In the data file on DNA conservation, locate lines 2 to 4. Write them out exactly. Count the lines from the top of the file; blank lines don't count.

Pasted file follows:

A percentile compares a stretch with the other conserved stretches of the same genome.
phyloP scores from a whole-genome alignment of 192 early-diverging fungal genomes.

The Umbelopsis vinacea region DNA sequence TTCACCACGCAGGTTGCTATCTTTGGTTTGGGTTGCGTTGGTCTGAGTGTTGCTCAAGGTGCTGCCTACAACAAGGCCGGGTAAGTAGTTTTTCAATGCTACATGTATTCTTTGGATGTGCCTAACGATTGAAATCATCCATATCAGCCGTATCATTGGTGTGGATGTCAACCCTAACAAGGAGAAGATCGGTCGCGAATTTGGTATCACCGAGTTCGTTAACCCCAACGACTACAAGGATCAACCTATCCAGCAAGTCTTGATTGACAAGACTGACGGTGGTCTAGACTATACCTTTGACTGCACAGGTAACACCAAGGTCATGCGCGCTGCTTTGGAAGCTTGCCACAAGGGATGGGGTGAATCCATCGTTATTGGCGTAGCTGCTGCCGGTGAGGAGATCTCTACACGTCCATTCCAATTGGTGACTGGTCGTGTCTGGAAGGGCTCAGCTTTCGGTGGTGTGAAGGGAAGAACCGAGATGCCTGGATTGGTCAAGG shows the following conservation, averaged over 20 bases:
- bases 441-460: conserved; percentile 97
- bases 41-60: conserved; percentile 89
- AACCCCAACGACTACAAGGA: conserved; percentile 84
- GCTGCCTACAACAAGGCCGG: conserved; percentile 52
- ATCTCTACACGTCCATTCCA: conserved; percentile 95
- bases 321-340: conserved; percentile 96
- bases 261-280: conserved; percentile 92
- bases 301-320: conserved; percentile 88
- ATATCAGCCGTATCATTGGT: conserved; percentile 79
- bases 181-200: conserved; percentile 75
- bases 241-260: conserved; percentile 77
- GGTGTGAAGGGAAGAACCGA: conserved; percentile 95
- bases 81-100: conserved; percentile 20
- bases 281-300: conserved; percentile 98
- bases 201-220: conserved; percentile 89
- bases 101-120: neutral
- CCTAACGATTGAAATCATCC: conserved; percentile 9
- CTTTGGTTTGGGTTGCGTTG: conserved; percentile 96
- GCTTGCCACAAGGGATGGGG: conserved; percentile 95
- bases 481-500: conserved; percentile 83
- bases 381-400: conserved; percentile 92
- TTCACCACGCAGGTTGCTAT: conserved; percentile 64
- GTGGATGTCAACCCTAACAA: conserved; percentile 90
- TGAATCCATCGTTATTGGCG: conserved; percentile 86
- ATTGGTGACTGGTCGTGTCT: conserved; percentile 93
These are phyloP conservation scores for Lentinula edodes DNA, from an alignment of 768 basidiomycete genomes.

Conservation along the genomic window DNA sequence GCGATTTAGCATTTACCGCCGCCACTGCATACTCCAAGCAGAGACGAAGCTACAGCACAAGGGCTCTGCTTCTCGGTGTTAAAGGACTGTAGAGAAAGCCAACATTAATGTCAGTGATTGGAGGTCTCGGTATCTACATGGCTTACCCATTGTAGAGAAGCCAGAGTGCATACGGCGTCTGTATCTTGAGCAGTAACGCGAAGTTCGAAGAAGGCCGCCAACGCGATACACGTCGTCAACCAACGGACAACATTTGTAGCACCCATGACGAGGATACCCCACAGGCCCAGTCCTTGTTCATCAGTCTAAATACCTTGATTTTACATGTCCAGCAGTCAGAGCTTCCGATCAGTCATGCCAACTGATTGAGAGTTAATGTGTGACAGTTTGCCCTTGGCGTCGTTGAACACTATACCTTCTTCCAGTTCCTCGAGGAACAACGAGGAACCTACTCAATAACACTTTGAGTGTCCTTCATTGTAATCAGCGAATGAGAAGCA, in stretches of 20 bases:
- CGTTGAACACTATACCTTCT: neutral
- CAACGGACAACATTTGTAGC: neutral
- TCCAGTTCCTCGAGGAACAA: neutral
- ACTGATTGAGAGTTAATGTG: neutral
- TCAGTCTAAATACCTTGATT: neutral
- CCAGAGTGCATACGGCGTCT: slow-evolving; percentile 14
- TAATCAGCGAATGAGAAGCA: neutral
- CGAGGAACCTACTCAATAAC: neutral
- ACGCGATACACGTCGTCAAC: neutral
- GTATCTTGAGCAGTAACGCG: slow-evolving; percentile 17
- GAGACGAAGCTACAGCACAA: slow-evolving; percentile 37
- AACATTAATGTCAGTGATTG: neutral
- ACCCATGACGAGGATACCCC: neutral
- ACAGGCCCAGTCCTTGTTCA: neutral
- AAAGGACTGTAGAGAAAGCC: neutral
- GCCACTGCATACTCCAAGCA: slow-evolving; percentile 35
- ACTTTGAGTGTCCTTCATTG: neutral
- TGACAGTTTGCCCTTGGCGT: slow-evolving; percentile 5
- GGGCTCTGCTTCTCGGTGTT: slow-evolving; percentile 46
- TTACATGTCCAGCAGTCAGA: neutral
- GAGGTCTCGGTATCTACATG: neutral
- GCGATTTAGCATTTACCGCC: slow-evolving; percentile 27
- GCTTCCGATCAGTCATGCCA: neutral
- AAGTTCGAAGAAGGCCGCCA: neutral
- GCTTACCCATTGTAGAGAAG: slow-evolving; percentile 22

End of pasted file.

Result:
phyloP scores from a whole-genome alignment of 192 early-diverging fungal genomes.

The Umbelopsis vinacea region DNA sequence TTCACCACGCAGGTTGCTATCTTTGGTTTGGGTTGCGTTGGTCTGAGTGTTGCTCAAGGTGCTGCCTACAACAAGGCCGGGTAAGTAGTTTTTCAATGCTACATGTATTCTTTGGATGTGCCTAACGATTGAAATCATCCATATCAGCCGTATCATTGGTGTGGATGTCAACCCTAACAAGGAGAAGATCGGTCGCGAATTTGGTATCACCGAGTTCGTTAACCCCAACGACTACAAGGATCAACCTATCCAGCAAGTCTTGATTGACAAGACTGACGGTGGTCTAGACTATACCTTTGACTGCACAGGTAACACCAAGGTCATGCGCGCTGCTTTGGAAGCTTGCCACAAGGGATGGGGTGAATCCATCGTTATTGGCGTAGCTGCTGCCGGTGAGGAGATCTCTACACGTCCATTCCAATTGGTGACTGGTCGTGTCTGGAAGGGCTCAGCTTTCGGTGGTGTGAAGGGAAGAACCGAGATGCCTGGATTGGTCAAGG shows the following conservation, averaged over 20 bases:
- bases 441-460: conserved; percentile 97